Despite the fact that both Traditional and Roth individual retirement arrangements are termed “IRAs”, they are very different structures that offer very different benefits. A prime example of the differences between the two related to the deductibility of contributions to the two types of IRAs. Quite simply, no money contributed to a Roth IRA is tax deductible whatsoever; instead all contributions are done after tax, so every cent that goes into a Roth is taxed before it even goes into the IRA and there is no option to claim it as a deduction on your annual income tax return. The option of tax deductibility only applies to Traditional IRAs, all of which receive their contributions before taxes and the contributions themselves can be claimed as a deduction against the IRA owner’s personal tax liability.
The primary advantage of Roth IRAs is that since the money is taxed before it goes into the account and it is not deductible, the earnings made on the contributed amount are considered tax free. This is why most financial advisors strongly suggest that their clients use Roth IRAs as part of their overall investment strategy since it represents one of the very few ways allowed by the IRS to actually make money that is completely tax free assuming all the rules are properly followed. In exchange for tax free money once you retire – assuming you make good investments in your IRA and have earnings to withdraw – there are no tax benefits whatsoever in the pre-retirement phase, like tax deductibility.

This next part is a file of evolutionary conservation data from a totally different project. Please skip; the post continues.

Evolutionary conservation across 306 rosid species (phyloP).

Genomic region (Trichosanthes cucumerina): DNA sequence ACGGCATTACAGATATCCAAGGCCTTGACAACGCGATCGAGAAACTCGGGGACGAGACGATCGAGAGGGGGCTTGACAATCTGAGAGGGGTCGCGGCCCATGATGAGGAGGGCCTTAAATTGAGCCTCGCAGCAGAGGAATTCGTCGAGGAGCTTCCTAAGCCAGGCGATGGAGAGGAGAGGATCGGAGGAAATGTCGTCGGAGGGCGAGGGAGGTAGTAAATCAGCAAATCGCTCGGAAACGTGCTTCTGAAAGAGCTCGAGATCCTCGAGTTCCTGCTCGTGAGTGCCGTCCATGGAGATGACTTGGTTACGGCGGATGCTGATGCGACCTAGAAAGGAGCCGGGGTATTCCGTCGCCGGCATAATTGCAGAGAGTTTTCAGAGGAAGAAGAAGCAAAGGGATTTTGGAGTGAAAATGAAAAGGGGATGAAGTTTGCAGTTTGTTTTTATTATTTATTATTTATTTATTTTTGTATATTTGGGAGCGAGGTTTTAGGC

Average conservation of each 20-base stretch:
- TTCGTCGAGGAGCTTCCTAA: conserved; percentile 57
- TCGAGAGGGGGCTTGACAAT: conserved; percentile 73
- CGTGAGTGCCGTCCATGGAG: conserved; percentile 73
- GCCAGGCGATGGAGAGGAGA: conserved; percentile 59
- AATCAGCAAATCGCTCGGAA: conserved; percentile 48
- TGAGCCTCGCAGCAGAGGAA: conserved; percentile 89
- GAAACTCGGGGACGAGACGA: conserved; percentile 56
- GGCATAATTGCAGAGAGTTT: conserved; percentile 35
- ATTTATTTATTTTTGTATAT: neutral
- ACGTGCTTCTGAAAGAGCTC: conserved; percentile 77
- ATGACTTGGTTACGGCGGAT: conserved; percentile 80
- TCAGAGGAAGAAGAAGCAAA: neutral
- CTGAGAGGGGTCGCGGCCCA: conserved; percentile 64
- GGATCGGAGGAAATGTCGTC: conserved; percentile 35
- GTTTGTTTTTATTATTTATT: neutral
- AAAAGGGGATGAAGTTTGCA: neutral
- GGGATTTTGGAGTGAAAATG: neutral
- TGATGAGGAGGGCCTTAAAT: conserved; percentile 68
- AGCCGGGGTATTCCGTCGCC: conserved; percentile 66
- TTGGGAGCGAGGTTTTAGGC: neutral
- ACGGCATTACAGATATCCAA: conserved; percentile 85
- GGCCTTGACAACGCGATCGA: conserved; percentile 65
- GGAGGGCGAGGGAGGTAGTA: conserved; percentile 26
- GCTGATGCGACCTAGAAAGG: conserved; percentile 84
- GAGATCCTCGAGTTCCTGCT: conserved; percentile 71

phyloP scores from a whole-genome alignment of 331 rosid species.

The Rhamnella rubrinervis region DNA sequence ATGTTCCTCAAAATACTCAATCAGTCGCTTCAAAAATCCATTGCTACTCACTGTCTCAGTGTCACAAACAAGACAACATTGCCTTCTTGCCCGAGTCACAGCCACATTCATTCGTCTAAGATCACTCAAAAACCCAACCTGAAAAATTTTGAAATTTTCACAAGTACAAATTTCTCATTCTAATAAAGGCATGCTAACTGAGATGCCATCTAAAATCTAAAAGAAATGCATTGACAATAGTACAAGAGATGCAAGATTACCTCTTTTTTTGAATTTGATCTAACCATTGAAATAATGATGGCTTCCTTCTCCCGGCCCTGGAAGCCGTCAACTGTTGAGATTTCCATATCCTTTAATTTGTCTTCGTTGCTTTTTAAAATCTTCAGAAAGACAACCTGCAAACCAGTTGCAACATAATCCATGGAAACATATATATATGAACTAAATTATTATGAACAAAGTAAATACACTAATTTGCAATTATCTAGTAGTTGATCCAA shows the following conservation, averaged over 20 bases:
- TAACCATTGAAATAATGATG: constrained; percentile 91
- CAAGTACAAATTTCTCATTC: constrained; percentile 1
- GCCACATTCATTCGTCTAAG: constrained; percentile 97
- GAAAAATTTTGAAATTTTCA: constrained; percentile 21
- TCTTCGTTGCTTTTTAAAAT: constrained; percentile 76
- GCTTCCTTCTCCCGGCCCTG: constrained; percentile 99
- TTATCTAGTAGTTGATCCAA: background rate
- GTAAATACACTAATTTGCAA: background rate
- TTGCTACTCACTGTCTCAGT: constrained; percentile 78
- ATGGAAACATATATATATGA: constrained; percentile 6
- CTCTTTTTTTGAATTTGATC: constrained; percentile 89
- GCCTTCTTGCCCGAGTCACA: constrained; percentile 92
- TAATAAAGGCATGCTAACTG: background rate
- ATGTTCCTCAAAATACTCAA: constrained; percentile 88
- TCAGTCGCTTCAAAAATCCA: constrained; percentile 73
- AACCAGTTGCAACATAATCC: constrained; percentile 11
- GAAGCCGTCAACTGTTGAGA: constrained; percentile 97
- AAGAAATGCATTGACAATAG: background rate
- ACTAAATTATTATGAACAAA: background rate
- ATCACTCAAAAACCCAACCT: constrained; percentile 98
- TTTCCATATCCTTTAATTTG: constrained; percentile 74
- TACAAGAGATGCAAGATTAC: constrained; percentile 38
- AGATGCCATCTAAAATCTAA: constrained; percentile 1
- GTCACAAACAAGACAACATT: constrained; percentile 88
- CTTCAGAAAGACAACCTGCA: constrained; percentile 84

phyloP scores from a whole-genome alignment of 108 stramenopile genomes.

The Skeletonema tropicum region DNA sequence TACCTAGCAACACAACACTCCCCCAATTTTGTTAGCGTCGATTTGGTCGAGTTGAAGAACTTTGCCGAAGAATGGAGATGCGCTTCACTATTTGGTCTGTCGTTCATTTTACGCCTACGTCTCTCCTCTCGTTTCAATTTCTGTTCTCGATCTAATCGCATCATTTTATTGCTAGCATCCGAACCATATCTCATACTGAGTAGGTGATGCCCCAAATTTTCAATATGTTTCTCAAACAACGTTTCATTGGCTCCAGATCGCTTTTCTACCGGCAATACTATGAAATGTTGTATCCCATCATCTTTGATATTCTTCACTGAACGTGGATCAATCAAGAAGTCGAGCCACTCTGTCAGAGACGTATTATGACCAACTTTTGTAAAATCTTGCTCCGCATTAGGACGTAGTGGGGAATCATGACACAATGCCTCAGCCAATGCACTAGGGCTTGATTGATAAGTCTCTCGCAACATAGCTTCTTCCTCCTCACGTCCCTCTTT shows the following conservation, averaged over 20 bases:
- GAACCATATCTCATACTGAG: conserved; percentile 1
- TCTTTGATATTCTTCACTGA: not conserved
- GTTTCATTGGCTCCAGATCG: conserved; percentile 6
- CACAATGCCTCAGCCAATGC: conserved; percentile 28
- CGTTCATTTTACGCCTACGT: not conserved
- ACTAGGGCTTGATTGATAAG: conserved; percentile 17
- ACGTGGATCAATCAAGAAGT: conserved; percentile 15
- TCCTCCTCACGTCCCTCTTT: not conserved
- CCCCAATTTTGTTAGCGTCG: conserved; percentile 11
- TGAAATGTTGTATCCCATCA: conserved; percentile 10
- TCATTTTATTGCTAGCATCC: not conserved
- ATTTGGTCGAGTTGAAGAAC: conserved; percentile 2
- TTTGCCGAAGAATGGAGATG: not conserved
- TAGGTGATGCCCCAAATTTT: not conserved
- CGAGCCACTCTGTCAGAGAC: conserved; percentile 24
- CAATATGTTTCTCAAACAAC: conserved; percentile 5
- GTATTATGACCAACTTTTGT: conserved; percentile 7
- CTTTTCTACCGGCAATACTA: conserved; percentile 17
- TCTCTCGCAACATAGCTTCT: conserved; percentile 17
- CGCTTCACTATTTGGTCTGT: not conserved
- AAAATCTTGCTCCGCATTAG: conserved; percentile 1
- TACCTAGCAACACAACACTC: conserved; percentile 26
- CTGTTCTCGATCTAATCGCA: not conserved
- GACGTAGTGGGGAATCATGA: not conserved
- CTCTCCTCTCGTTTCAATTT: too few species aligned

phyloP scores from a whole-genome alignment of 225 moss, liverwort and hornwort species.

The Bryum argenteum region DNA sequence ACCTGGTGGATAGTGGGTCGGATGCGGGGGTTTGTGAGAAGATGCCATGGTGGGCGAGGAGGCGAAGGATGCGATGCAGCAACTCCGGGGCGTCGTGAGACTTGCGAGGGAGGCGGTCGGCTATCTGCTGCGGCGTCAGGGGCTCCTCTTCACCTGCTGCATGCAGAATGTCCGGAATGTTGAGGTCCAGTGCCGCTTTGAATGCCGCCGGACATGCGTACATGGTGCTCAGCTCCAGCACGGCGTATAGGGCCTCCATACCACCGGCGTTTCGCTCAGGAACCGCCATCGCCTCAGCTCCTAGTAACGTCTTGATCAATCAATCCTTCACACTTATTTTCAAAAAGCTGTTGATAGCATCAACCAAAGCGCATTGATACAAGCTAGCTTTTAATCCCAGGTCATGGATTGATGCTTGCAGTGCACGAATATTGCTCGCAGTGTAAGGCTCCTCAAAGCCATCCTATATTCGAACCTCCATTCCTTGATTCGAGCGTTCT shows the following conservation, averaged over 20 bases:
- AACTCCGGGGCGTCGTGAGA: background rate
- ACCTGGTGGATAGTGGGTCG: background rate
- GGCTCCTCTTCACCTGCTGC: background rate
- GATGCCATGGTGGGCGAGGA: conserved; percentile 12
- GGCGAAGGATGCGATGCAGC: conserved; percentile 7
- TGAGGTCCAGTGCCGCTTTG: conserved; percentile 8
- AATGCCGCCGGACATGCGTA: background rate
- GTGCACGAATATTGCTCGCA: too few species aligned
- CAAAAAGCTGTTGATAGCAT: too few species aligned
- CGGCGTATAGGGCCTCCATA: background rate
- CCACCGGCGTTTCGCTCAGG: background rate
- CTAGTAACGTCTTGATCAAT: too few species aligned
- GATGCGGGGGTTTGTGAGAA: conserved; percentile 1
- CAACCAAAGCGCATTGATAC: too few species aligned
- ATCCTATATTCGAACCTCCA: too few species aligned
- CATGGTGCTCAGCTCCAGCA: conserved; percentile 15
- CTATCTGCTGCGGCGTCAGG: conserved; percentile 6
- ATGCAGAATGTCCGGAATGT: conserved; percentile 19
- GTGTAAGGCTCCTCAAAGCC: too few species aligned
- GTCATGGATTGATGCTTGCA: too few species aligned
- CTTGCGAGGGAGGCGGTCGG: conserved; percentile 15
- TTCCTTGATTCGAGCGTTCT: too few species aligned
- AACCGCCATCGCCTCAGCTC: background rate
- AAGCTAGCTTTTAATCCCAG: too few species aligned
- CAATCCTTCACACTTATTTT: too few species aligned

The Traditional IRA offers an alternative model: specifically it offers tax benefits before retirement, on the understanding that the taxes owed on the money are deferred and must be paid once the IRA owner begins removing money from the IRA. There are fixed contribution limits to all IRAs, so only so much money can ever be contributed in a given year. In the case of a Traditional IRA, this contribution happens before taxes are collected on income and the amount contributed to the IRA can be deducted from the amount owed for that year’s personal income tax liability. Later, once the money is distributed from the IRA, the taxes owed on that money – both the amount contributed and any earning made inside the IRA – is owed in the year that it is withdrawn.
There are also a number of alternative types of IRAs as well, such as SEP IRAs and Simple IRAs, and these also have their on special rules governing all aspects of their operation, including tax deductibility. However, for most people, the Roth and Traditional are the only types of IRA they are ever likely to have. Therefore, the question of tax deductibility has to be seen within the context of the individual’s personal financial position. If immediate annual tax relief is a priority, then a Traditional IRA may be a better option since it offers immediate tax deductibility. If the IRA owner is in a comfortable situation and does not consider their annual tax liability to be too overwhelming, then a Roth is probably the best option over the long run, despite the lack of an immediate tax benefit.